Officials from the UPMC Health System on Tuesday cheered an announcement by the Trump administration, which echoed an announcement by the incoming Biden administration that steps will be taken to speed the availability of COVID-19 vaccine.
Chief among the changes announced by Health and Human Services Secretary Alex Azar was that going forward, the federal government will base each state’s allocation of vaccines partly on how successful states have been in administering those already provided.
“If you are not using vaccines that you have the right to, then we should be rebalancing to states that are using that vaccine,” Azar said at news conference. That won’t happen overnight, not until officials try to sort out whether lags in reporting could be the reason for what appears to be subpar performance.
The Centers for Disease Control and Prevention said Monday that only about 35% of the available vaccines had been administered.
The UPMC officials, at a video conference Tuesday, said that news was welcome.
Tami Minnier, chief quality officer at UPMC, said about 9,000 UPMC workers had already received their second dose of the Moderna vaccine.
‘When a job needs done, we roll up our sleeves and get it done — in this case literally,” she said.
Minnier said side-effects had been limited to sore arms, fatigue and muscle aches, but there had been no major problems with the vaccine so far.
Minnier said UPMC was “absolutely prepared to administer the vaccine. What we need is the vaccine.”
All agreed that the vaccine program has gotten off to an uneven start, but Dr. Donald Yealy, UPMC senior medical director and chair of the Department of Emergency, said problems are being worked out.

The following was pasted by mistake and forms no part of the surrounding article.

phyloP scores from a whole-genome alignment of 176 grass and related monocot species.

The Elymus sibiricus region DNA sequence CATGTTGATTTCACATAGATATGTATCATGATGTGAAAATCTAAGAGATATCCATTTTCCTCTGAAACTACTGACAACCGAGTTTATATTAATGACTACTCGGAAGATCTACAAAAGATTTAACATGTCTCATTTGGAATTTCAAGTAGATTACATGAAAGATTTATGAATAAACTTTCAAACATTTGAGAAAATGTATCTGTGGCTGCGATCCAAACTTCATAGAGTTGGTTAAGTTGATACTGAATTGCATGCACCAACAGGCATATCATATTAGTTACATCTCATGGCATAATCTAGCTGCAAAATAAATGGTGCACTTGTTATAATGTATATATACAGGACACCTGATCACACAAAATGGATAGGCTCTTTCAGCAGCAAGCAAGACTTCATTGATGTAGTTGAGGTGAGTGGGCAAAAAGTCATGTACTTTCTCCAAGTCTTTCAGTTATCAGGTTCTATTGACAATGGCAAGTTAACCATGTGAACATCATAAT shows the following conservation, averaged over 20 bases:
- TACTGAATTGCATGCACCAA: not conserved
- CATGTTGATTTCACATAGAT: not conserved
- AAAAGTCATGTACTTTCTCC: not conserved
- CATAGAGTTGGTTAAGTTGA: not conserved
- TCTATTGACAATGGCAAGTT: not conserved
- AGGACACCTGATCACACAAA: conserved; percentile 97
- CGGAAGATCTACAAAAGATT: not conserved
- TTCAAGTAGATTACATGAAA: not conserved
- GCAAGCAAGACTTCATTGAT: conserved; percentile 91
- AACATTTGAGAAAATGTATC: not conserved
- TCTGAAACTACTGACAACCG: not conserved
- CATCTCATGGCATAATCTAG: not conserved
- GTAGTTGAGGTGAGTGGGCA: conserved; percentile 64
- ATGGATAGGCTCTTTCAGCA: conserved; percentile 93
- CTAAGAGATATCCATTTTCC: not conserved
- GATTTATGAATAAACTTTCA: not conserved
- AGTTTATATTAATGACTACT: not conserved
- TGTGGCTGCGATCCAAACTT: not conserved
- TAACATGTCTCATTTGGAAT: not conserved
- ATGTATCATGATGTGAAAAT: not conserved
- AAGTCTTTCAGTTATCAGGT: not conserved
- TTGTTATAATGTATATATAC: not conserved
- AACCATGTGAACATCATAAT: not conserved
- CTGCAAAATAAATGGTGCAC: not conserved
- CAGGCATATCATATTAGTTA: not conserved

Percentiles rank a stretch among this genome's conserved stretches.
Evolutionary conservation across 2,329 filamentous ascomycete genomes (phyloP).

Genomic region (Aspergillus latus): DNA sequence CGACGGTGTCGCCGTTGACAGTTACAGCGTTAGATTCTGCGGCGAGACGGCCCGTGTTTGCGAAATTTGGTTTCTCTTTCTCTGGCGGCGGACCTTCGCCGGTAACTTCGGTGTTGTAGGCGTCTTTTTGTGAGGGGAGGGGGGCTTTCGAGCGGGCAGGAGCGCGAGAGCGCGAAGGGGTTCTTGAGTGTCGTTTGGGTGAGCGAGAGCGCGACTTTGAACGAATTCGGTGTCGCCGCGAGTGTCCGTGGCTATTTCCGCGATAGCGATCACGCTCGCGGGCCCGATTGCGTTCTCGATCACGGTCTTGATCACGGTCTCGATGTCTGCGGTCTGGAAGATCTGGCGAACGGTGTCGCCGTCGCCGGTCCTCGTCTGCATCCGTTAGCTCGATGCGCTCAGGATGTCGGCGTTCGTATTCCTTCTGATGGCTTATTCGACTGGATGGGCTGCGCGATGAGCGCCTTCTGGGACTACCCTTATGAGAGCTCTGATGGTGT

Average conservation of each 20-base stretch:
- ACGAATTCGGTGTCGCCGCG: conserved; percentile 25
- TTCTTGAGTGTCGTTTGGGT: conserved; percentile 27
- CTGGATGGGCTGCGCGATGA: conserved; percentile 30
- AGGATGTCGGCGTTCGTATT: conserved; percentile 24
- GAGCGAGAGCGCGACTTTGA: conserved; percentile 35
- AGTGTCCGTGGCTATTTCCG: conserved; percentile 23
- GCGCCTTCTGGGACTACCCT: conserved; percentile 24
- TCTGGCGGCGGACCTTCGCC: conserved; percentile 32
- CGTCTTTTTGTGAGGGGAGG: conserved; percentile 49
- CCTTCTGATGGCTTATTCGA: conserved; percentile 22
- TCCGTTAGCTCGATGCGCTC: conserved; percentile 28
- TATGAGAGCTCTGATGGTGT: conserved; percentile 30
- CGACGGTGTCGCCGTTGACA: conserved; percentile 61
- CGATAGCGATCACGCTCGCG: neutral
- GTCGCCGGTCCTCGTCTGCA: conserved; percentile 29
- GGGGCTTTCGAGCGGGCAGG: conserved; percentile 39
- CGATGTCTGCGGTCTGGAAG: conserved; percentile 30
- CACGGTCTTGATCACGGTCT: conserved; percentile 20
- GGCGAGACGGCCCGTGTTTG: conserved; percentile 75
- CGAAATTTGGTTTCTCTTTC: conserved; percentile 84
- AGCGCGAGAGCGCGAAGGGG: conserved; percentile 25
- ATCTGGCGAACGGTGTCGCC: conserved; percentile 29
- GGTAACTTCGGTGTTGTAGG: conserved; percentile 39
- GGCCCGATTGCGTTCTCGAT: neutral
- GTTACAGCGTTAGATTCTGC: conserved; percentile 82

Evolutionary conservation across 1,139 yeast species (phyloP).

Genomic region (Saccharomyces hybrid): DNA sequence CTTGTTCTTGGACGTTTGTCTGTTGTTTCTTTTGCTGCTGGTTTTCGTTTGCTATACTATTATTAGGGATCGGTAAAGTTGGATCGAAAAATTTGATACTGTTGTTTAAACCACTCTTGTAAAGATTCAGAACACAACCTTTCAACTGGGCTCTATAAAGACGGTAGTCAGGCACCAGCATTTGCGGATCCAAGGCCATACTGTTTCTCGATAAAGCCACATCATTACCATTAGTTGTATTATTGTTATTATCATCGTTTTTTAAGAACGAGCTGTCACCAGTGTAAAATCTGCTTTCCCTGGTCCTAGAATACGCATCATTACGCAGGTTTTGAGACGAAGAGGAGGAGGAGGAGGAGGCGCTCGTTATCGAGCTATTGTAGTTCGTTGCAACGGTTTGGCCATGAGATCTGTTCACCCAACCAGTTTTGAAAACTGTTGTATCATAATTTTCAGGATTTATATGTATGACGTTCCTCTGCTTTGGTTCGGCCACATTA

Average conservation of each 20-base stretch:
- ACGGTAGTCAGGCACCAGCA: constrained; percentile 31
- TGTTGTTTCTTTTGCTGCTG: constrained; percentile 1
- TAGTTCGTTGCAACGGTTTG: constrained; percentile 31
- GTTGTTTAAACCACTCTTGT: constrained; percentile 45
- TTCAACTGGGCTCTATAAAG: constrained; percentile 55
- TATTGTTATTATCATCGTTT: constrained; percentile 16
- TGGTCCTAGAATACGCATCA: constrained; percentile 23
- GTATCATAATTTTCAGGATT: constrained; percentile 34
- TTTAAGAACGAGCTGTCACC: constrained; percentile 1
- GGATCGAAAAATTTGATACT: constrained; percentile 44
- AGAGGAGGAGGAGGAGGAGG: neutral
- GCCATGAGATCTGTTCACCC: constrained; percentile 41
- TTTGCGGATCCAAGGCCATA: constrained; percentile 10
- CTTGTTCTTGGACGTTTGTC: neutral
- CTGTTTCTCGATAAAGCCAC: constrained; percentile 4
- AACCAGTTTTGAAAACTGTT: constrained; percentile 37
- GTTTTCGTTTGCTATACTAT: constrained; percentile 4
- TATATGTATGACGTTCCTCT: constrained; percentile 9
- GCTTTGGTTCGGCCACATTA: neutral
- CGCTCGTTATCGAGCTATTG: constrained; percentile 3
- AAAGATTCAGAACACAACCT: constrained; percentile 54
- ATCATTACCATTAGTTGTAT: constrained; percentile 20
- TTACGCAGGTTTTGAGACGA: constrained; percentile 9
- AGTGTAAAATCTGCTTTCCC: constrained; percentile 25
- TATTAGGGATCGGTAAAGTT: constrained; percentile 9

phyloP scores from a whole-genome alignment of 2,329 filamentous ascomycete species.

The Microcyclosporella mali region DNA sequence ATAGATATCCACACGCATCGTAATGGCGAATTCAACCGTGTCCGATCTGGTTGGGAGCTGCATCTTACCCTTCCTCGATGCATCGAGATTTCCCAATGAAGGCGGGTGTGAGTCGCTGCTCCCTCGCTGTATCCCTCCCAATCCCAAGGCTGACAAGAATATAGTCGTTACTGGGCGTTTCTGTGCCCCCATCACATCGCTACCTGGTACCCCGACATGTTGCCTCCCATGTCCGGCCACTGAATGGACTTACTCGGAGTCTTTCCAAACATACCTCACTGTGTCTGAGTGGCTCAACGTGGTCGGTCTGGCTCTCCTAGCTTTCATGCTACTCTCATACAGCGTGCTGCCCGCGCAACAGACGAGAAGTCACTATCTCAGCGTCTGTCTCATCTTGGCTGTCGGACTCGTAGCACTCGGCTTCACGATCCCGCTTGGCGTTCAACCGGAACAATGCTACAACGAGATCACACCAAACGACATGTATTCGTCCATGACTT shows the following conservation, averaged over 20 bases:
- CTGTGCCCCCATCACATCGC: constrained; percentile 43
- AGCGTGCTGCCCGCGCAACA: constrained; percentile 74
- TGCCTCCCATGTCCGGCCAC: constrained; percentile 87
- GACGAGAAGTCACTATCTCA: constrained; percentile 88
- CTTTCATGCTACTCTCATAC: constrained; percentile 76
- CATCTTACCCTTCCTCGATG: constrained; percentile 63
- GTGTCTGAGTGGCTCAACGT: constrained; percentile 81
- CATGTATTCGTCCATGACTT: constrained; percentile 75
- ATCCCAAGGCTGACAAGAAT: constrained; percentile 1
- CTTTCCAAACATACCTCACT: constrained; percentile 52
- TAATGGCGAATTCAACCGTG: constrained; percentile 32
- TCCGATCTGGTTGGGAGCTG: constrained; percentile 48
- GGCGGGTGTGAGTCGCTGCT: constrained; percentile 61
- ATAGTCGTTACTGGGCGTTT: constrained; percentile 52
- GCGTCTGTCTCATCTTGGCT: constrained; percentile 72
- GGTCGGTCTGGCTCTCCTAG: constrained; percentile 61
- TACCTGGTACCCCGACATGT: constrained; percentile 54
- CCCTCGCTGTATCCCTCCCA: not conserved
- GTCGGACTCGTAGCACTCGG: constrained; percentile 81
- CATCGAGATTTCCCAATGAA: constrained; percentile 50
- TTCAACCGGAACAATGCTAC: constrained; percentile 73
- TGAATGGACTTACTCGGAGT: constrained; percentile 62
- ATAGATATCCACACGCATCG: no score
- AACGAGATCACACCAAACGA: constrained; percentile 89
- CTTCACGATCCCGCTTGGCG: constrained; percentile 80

“Each day and each week we get much more efficient,” he said. “It’s going to take smarts and cooperation.”
The state Department of Health has announced that it has adopted the Center for Disease Control’s Advisory Committee on Immunization Practices (ACIP) recommendations on priorities for vaccine distribution.
To this point, priority has been given to health care workers, emergency medical responders and workers and residents in long-term care facilities.
The next group, an estimated 49 million people nationwide, will include police, firefighters, teachers and school personnel; food and agriculture workers; manufacturing workers; corrections workers; U.S. Postal Service workers; public transit and grocery store workers. This group also includes 19 million seniors 75 years old or older.
Next will be remaining seniors, 65 to 74 years of age, and other “essential workers” in transportation and logistics, food service, shelter and housing (including construction), fnance, information technology and communication, energy, media, legal, public safety (engineers), water and wastewater. This group also includes people between the ages of 16-64 with high-risk conditions.
Yealy observed that the federal decision to prioritize regions that are utilizing the vaccine should help here.
Unlike some other regions, the vaccine has been received with “a high degree of enthusiasm” in the region served by UPMC, and “that bodes well for our community.”
In the meantime, Yealy updated reporters on progress with UPMC’s therapy involving monoclonal antibodies, which he said has been largely successful.
“If given early in their illness this medication can help keep people out of the hospital,” he said.
In general, he said, treatment of all cases continues to advance.
“Compared to the spring, overall COVID-19 outcomes are improved,” he said.
But until vaccine becomes widely available, Yealy urged people to continue to take steps such as wearing a mask that completely covers the nose and mouth, limiting exposure to large gatherings, social distancing, and “vigorous” hand hygiene.
“These simple steps are your vaccine. We know that they work,” he said.